$('h2').each((idx, ref) => {
    const elem = $(ref);;

If you add this to your existing code, you should see the following output added when you execute it:

First Header
Second Header

Scraping Population Data

Now that you have an understanding of how to use Cheerio, you can build an application that actually makes requests to a webpage, scrapes data, and saves the result to a useful format. In this article, you'll be scraping country population data from Wikipedia and saving the result to a CSV file.

Requesting the Data

You can use any library to request page content. Here, you'll be using Axios because of its simple interface. If you're unfamiliar with Axios, you can read more about it on its documentation site.

To start using Axios, add it to your project's dependencies by running npm i axios from the project's root directory. After installation, you can add an import statement to the top of your index.ts file:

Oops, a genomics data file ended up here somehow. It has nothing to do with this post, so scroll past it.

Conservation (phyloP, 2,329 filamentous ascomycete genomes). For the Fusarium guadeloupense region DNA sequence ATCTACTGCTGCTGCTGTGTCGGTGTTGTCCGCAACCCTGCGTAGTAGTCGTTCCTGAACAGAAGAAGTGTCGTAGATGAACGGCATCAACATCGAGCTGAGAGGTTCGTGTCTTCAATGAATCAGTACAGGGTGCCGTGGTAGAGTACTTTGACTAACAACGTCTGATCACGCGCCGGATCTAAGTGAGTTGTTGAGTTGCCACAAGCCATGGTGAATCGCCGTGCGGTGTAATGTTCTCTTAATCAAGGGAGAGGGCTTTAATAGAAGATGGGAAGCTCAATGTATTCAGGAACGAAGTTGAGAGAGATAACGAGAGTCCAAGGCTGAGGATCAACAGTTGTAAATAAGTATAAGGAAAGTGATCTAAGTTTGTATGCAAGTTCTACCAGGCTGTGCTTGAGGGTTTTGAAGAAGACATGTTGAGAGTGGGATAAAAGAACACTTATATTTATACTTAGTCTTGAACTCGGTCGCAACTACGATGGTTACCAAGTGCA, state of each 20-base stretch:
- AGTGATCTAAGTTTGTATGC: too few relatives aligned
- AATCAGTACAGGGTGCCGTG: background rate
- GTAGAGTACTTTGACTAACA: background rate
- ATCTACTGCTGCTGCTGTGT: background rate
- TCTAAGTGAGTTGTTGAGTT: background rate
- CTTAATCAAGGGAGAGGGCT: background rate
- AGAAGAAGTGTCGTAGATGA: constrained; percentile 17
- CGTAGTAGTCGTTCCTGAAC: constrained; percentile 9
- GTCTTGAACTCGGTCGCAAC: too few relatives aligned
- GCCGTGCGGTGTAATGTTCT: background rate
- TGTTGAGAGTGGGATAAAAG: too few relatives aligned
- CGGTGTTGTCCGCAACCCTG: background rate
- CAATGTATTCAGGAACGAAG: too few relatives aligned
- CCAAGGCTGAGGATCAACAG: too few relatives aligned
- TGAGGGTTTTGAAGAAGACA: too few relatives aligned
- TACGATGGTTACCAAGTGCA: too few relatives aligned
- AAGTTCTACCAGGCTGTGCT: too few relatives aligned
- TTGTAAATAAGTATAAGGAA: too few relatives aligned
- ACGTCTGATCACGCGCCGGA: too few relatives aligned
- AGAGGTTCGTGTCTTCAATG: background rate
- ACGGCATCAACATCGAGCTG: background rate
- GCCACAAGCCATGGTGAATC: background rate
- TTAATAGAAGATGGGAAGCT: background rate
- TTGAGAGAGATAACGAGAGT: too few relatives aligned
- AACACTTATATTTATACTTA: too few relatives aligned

import axios from "axios";

You're going to be creating the actual scraper now, so go ahead and delete everything in index.ts after the imports.

Next, you'll create a function that downloads the data and parses it into an array of objects. The first step is to download the data using Axios:

const getPopulationData = async (): Promise<Array<any>> => {
    // Get the data
    const targetUrl = "";
    const pageResponse = await axios.get(targetUrl);
    // hold results
    // load content to cheerio
    // scrape the content
    // return results

Then you’ll need to add a couple of arrays to the function that will be used during the parsing process:

// hold results
const keys = [];
const result = [];

Everything is set up for parsing, so load the page into Cheerio:

// load content to cheerio
const $ = cheerio.load(;

Finding the Right Nodes

This part is a little tricky, and you'll need to leave your IDE to work on it. First, open the list of countries and dependencies by population Wikipedia page in your browser. Once the page loads, scroll down to the table and right-click on it. In the menu that opens up, click on Inspect.

Screenshot of sovereign state